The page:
Tuesday, June 2, 2009

He Said: Death of A Mormon Tradition

This week I learned of the discontinuation of another LDS tradition--the dropping off of a missionary child. I have mixed feelings about no longer dropping off a missionary at the MTC. I read about it on M and M's blog when she linked to the KSL report which cited the reason as being the spread of the Swine Flu or H1N1 virus.

Richard G. Hinckley, a member of the Seventy states:

Friends and family are now being asked to say their goodbyes outside because three missionaries have the swine flu. Church officials say their mission is to keep the H1N1 virus from coming into or out of the MTC.

"We've had protocol in place for these kinds of things for a number of years. We isolate them," said Elder Richard G. Hinckley, executive director of the Church's Missionary Department.

Hinckley says they've had outbreaks of other viruses before and similar protocols are used. However, this time it will permanently change how parents say goodbye to their children at the MTC.

"Those [parents] who typically do come, from this area, will be asked to drop them off, from this point forward in time, at the MTC and say goodbye to them at the doorstep and not come into the buildings," Hinckley said.

When I lived in Utah I dropped off my two oldest daughters. It was a really production to take them to the MTC. We drove the three hours to Provo and then assembled their three siblings who were attending BYU together. We had all their bags which we took and placed with hundreds of other bags that looked similar. Some old guy directed us where to park after dropping off the bags. I didn't really enjoy trying to find my daughters and wife who left me to park the car when they wandered off with the bags.

We then had to stand in a huge line to take our pictures in front of the entrance. In order to get us all in the picture we had to beg some other stranger to take our picture in front of the wall with the MTC's name. Literally thousands of parents had to go through this process to get the tradtional shot that is on every missionary's blog of them with their parents standing there.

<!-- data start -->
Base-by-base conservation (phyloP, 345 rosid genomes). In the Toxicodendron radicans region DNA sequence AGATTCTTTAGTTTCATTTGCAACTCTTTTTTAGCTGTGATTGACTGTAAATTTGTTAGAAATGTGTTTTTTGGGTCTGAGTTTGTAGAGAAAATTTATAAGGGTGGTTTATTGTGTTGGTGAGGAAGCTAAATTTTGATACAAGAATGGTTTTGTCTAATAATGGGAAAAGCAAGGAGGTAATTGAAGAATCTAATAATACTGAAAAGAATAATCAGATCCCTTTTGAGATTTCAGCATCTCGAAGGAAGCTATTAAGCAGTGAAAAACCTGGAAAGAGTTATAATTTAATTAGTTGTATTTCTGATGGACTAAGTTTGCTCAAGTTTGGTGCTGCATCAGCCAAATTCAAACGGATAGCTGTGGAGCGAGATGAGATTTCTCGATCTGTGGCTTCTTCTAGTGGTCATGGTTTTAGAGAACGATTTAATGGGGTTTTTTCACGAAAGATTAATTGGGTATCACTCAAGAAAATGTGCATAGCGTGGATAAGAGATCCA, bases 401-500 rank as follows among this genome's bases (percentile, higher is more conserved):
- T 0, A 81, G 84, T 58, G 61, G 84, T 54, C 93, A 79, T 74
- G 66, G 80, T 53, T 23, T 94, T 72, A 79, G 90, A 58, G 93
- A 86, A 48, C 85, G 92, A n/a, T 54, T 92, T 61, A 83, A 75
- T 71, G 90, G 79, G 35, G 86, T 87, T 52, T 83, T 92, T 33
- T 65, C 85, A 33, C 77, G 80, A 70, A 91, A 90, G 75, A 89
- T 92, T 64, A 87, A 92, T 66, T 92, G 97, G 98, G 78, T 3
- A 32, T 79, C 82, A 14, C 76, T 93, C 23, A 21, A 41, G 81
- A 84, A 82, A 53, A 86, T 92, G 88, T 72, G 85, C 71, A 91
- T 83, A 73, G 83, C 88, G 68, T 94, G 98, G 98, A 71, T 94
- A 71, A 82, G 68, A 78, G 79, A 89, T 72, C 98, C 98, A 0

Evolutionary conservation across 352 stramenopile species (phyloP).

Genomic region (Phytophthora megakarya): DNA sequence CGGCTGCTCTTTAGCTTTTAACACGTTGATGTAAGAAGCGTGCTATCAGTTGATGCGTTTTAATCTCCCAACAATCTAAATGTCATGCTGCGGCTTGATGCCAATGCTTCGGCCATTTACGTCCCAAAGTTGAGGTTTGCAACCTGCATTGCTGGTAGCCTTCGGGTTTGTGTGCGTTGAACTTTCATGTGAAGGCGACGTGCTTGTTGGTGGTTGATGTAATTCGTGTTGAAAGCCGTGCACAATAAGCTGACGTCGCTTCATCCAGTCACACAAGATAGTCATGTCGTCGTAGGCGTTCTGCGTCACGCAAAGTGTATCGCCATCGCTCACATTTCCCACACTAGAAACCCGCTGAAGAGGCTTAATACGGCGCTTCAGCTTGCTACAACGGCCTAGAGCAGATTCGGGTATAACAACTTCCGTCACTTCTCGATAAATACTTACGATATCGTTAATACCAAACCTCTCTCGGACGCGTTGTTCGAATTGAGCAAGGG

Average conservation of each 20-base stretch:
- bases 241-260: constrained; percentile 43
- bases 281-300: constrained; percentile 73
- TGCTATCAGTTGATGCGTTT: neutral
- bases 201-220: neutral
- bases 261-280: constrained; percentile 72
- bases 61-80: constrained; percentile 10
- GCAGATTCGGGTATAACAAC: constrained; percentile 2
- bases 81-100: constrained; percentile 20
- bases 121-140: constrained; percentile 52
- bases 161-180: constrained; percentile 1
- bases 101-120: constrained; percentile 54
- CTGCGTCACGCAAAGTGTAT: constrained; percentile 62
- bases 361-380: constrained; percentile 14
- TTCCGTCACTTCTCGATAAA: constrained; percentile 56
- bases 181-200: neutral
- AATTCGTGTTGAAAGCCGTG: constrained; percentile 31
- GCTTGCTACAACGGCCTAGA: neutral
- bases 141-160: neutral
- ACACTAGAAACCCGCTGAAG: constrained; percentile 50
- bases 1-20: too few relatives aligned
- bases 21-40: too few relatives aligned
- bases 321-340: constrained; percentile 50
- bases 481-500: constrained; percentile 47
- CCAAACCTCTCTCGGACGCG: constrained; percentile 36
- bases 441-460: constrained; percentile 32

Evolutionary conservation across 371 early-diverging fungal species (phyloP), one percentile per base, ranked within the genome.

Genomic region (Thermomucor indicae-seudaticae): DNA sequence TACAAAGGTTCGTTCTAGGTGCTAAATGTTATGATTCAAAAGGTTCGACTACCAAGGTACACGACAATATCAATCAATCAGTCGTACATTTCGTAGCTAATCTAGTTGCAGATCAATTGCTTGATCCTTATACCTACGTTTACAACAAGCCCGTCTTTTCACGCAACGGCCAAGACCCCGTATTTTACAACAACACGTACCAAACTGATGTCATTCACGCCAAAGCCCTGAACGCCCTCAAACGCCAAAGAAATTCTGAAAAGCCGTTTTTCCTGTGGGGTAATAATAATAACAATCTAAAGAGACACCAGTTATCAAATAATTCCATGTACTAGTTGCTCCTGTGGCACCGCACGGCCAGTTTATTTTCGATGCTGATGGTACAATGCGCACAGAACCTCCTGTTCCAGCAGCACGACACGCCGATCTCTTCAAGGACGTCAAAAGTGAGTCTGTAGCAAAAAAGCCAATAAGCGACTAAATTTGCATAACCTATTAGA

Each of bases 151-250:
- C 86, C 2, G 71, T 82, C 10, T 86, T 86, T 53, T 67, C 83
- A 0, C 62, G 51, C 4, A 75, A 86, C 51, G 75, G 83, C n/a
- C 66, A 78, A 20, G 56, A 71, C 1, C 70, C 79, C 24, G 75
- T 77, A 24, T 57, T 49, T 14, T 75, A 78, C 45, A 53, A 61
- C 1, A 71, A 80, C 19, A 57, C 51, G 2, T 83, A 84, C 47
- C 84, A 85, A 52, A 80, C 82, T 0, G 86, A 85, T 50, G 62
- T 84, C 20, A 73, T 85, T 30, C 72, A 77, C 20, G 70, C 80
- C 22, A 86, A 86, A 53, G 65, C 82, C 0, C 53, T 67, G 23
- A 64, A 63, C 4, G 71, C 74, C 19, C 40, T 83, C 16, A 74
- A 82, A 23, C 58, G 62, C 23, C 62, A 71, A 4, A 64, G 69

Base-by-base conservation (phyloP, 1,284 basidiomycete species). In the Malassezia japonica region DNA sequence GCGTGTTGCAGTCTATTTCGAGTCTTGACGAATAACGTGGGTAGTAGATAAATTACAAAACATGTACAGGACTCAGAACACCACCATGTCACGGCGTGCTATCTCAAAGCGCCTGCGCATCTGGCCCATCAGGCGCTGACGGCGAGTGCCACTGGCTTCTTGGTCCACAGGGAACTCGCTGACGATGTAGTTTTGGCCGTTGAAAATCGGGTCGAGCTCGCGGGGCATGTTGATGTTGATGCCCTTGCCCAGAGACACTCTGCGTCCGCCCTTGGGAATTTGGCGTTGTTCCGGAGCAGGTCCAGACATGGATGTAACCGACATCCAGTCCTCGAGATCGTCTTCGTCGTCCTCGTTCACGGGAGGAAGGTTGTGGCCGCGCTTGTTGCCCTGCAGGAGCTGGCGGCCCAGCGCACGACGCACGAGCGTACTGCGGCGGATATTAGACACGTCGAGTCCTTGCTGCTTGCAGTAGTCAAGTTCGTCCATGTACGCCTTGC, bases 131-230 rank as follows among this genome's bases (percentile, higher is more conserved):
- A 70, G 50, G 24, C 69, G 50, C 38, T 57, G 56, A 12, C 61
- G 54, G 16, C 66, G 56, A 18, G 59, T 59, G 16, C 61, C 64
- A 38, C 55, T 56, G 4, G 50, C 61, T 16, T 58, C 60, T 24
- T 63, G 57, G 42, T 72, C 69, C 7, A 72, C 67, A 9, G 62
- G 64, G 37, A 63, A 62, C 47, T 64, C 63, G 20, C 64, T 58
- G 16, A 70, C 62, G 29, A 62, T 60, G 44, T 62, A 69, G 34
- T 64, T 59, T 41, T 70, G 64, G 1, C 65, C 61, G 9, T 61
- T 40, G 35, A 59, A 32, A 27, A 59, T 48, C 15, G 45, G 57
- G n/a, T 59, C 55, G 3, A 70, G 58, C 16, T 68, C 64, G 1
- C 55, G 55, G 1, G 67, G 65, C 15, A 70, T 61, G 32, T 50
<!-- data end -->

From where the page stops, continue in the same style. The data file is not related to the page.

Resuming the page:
Another trying experience was getting in the foyer with hundreds of family members who pressed against you as some sweet little old lady gave your missionary a name tag with a bright colored dot. Again you had to force y9urself on someone to take a picture in front of Christ. If you went down the stairs they tried to tell you not to take a picture from that point on.

Next you had to stop every few seconds as your wife or daughter grabbed a Kleenex to wipe the tears out of their eyes as guides tried to move you along to the room where the twenty minute devotional was held.

The first time I shed one tear when my first daughter was separated from us going out one entrance as we were instructed to go out a different one. The first time not knowing any better we followed the MTC president's advice treating the separation like ripping off a bandage and gave a last quick hug. The following year hearing the same spiel we were slower as that particular daughter was more emotional about leaving us and it took four minutes. I didn't shed a single tear that time. I regretted though I didn't bring all eight kids but they asked people to limit the size of their paries so we only brought the kids at BYU. I noticed though the great bonding opportunity that siblings had as they shared in the missionary's first experience.

I am not sure what their experience will be now that this sappy tradition is ended. I think of the literally tens of thousands of hours spent in saying goodbye and the hundreds of thousands of dollars spent in traveling to Provo by families who would come from all over the country. The Church ending this tradition is being more health and resource conserving.

I never knew until my third child went on her mission that the LDS Church pays their way to the MTC so this time I said goodbye at the Charleston International Airport. I have some nice pictures of my wife and daughter saying goodbye. I think the Church is probably wise in not having such big fanfares for missionaries any more like farewell talks, open houses and now missionary drop-offs. I mean what is the big deal anyway. It is like fasting--God knows and recognizes the sacrifice. You don't need a program to part with your kid. When I went on a mission as a one year convert my parents didn't even help me find a way to Provo. I think this practice of dropping off is only a twenty year phenomenon. In a few years no one will care one way or another.

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